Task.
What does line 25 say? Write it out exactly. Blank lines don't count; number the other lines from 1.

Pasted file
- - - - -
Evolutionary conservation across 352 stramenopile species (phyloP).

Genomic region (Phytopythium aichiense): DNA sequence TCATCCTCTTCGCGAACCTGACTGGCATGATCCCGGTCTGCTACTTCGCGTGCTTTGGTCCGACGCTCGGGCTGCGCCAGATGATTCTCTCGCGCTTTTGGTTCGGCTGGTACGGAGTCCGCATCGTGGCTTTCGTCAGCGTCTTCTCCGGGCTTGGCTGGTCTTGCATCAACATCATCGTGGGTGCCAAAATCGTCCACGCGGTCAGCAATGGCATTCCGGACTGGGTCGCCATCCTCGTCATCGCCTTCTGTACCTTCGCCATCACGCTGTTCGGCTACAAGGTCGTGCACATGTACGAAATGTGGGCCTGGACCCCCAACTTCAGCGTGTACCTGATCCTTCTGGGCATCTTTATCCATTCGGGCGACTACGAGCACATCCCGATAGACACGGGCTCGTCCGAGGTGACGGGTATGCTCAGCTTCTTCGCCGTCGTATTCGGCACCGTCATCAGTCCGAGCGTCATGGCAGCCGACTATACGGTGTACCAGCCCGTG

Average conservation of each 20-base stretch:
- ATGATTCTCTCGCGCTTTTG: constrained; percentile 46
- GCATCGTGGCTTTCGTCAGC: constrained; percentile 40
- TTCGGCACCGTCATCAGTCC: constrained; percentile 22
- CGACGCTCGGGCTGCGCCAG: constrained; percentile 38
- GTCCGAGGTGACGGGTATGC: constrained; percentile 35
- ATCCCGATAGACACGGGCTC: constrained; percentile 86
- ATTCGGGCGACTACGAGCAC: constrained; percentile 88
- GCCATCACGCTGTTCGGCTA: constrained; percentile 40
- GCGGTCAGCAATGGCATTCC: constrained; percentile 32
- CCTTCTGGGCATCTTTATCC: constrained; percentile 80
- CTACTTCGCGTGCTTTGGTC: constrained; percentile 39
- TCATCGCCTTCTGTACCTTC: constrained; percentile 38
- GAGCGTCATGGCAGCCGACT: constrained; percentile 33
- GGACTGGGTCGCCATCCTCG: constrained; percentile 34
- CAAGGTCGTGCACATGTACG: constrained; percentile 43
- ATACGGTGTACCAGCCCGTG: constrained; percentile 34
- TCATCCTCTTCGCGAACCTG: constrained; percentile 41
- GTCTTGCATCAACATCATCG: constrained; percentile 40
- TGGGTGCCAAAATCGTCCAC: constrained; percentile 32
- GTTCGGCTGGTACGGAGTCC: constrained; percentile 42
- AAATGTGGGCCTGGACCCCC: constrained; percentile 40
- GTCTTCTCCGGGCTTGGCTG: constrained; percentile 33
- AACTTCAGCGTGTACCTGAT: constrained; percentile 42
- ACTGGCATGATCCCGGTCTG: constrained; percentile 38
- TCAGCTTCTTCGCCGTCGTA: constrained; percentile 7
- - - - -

- GTCTTCTCCGGGCTTGGCTG: constrained; percentile 33